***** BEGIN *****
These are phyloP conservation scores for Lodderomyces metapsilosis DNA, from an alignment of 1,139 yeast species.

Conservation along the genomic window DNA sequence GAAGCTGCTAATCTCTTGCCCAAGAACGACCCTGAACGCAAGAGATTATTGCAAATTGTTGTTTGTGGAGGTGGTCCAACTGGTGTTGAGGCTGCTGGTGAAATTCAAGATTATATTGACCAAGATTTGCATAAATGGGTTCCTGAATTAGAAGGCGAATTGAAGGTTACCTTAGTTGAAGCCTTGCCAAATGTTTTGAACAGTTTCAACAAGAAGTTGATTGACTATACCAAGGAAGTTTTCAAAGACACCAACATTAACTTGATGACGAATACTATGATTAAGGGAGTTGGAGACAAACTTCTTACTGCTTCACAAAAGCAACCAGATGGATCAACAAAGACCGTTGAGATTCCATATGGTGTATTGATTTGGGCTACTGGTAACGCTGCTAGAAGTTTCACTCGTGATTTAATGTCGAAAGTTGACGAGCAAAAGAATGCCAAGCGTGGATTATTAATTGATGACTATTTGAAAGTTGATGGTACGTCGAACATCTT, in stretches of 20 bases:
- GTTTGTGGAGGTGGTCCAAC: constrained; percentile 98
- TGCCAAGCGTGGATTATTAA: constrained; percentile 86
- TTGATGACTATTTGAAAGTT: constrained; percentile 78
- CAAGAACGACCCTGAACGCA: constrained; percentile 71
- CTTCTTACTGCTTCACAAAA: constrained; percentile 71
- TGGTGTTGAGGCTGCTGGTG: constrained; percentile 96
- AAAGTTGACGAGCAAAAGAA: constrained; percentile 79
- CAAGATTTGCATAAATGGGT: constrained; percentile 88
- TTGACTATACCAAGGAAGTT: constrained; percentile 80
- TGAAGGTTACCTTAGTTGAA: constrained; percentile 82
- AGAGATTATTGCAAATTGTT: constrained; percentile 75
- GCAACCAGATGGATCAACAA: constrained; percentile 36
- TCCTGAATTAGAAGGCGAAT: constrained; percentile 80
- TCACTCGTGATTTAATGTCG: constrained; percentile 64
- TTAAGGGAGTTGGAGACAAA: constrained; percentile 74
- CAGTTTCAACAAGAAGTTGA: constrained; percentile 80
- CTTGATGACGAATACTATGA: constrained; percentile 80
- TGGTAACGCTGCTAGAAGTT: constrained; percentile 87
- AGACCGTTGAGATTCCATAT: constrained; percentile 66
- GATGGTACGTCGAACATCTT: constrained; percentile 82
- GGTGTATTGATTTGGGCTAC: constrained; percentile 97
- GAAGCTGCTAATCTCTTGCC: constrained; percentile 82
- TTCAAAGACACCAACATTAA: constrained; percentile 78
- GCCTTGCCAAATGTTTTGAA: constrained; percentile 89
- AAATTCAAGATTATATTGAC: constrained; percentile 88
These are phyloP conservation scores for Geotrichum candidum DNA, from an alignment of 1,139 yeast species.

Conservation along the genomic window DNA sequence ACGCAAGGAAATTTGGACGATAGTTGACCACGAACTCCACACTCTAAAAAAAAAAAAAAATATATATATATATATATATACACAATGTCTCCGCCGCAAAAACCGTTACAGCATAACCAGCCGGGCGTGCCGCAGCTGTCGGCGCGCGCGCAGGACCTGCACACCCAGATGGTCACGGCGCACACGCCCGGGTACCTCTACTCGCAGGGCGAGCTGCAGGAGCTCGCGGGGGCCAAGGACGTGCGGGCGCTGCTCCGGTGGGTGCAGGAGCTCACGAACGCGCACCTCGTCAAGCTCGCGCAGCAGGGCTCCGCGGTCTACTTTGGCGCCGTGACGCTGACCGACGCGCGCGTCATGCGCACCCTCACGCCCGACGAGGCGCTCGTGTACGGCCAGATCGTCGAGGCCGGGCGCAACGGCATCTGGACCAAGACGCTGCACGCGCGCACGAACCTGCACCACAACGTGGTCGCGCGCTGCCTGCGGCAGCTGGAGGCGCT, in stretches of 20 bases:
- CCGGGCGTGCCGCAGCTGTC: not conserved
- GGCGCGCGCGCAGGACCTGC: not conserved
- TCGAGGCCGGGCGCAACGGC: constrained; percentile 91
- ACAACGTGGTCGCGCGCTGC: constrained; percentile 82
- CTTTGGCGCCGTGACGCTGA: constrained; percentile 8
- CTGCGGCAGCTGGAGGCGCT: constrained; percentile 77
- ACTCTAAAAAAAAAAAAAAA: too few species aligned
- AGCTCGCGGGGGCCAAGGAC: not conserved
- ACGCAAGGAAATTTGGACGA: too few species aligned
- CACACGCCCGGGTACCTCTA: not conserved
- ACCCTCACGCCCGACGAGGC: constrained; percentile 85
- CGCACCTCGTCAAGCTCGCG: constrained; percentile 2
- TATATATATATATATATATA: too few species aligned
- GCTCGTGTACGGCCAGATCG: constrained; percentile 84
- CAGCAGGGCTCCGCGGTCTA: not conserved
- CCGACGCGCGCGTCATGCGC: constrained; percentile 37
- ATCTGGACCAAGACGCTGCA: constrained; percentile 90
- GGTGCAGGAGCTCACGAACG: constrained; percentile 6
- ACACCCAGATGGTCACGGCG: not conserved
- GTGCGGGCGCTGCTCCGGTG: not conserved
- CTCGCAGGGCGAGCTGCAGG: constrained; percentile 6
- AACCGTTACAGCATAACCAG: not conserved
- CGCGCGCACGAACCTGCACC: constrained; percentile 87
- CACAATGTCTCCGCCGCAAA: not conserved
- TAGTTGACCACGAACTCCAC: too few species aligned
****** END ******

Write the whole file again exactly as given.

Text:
These are phyloP conservation scores for Lodderomyces metapsilosis DNA, from an alignment of 1,139 yeast species.

Conservation along the genomic window DNA sequence GAAGCTGCTAATCTCTTGCCCAAGAACGACCCTGAACGCAAGAGATTATTGCAAATTGTTGTTTGTGGAGGTGGTCCAACTGGTGTTGAGGCTGCTGGTGAAATTCAAGATTATATTGACCAAGATTTGCATAAATGGGTTCCTGAATTAGAAGGCGAATTGAAGGTTACCTTAGTTGAAGCCTTGCCAAATGTTTTGAACAGTTTCAACAAGAAGTTGATTGACTATACCAAGGAAGTTTTCAAAGACACCAACATTAACTTGATGACGAATACTATGATTAAGGGAGTTGGAGACAAACTTCTTACTGCTTCACAAAAGCAACCAGATGGATCAACAAAGACCGTTGAGATTCCATATGGTGTATTGATTTGGGCTACTGGTAACGCTGCTAGAAGTTTCACTCGTGATTTAATGTCGAAAGTTGACGAGCAAAAGAATGCCAAGCGTGGATTATTAATTGATGACTATTTGAAAGTTGATGGTACGTCGAACATCTT, in stretches of 20 bases:
- GTTTGTGGAGGTGGTCCAAC: constrained; percentile 98
- TGCCAAGCGTGGATTATTAA: constrained; percentile 86
- TTGATGACTATTTGAAAGTT: constrained; percentile 78
- CAAGAACGACCCTGAACGCA: constrained; percentile 71
- CTTCTTACTGCTTCACAAAA: constrained; percentile 71
- TGGTGTTGAGGCTGCTGGTG: constrained; percentile 96
- AAAGTTGACGAGCAAAAGAA: constrained; percentile 79
- CAAGATTTGCATAAATGGGT: constrained; percentile 88
- TTGACTATACCAAGGAAGTT: constrained; percentile 80
- TGAAGGTTACCTTAGTTGAA: constrained; percentile 82
- AGAGATTATTGCAAATTGTT: constrained; percentile 75
- GCAACCAGATGGATCAACAA: constrained; percentile 36
- TCCTGAATTAGAAGGCGAAT: constrained; percentile 80
- TCACTCGTGATTTAATGTCG: constrained; percentile 64
- TTAAGGGAGTTGGAGACAAA: constrained; percentile 74
- CAGTTTCAACAAGAAGTTGA: constrained; percentile 80
- CTTGATGACGAATACTATGA: constrained; percentile 80
- TGGTAACGCTGCTAGAAGTT: constrained; percentile 87
- AGACCGTTGAGATTCCATAT: constrained; percentile 66
- GATGGTACGTCGAACATCTT: constrained; percentile 82
- GGTGTATTGATTTGGGCTAC: constrained; percentile 97
- GAAGCTGCTAATCTCTTGCC: constrained; percentile 82
- TTCAAAGACACCAACATTAA: constrained; percentile 78
- GCCTTGCCAAATGTTTTGAA: constrained; percentile 89
- AAATTCAAGATTATATTGAC: constrained; percentile 88
These are phyloP conservation scores for Geotrichum candidum DNA, from an alignment of 1,139 yeast species.

Conservation along the genomic window DNA sequence ACGCAAGGAAATTTGGACGATAGTTGACCACGAACTCCACACTCTAAAAAAAAAAAAAAATATATATATATATATATATACACAATGTCTCCGCCGCAAAAACCGTTACAGCATAACCAGCCGGGCGTGCCGCAGCTGTCGGCGCGCGCGCAGGACCTGCACACCCAGATGGTCACGGCGCACACGCCCGGGTACCTCTACTCGCAGGGCGAGCTGCAGGAGCTCGCGGGGGCCAAGGACGTGCGGGCGCTGCTCCGGTGGGTGCAGGAGCTCACGAACGCGCACCTCGTCAAGCTCGCGCAGCAGGGCTCCGCGGTCTACTTTGGCGCCGTGACGCTGACCGACGCGCGCGTCATGCGCACCCTCACGCCCGACGAGGCGCTCGTGTACGGCCAGATCGTCGAGGCCGGGCGCAACGGCATCTGGACCAAGACGCTGCACGCGCGCACGAACCTGCACCACAACGTGGTCGCGCGCTGCCTGCGGCAGCTGGAGGCGCT, in stretches of 20 bases:
- CCGGGCGTGCCGCAGCTGTC: not conserved
- GGCGCGCGCGCAGGACCTGC: not conserved
- TCGAGGCCGGGCGCAACGGC: constrained; percentile 91
- ACAACGTGGTCGCGCGCTGC: constrained; percentile 82
- CTTTGGCGCCGTGACGCTGA: constrained; percentile 8
- CTGCGGCAGCTGGAGGCGCT: constrained; percentile 77
- ACTCTAAAAAAAAAAAAAAA: too few species aligned
- AGCTCGCGGGGGCCAAGGAC: not conserved
- ACGCAAGGAAATTTGGACGA: too few species aligned
- CACACGCCCGGGTACCTCTA: not conserved
- ACCCTCACGCCCGACGAGGC: constrained; percentile 85
- CGCACCTCGTCAAGCTCGCG: constrained; percentile 2
- TATATATATATATATATATA: too few species aligned
- GCTCGTGTACGGCCAGATCG: constrained; percentile 84
- CAGCAGGGCTCCGCGGTCTA: not conserved
- CCGACGCGCGCGTCATGCGC: constrained; percentile 37
- ATCTGGACCAAGACGCTGCA: constrained; percentile 90
- GGTGCAGGAGCTCACGAACG: constrained; percentile 6
- ACACCCAGATGGTCACGGCG: not conserved
- GTGCGGGCGCTGCTCCGGTG: not conserved
- CTCGCAGGGCGAGCTGCAGG: constrained; percentile 6
- AACCGTTACAGCATAACCAG: not conserved
- CGCGCGCACGAACCTGCACC: constrained; percentile 87
- CACAATGTCTCCGCCGCAAA: not conserved
- TAGTTGACCACGAACTCCAC: too few species aligned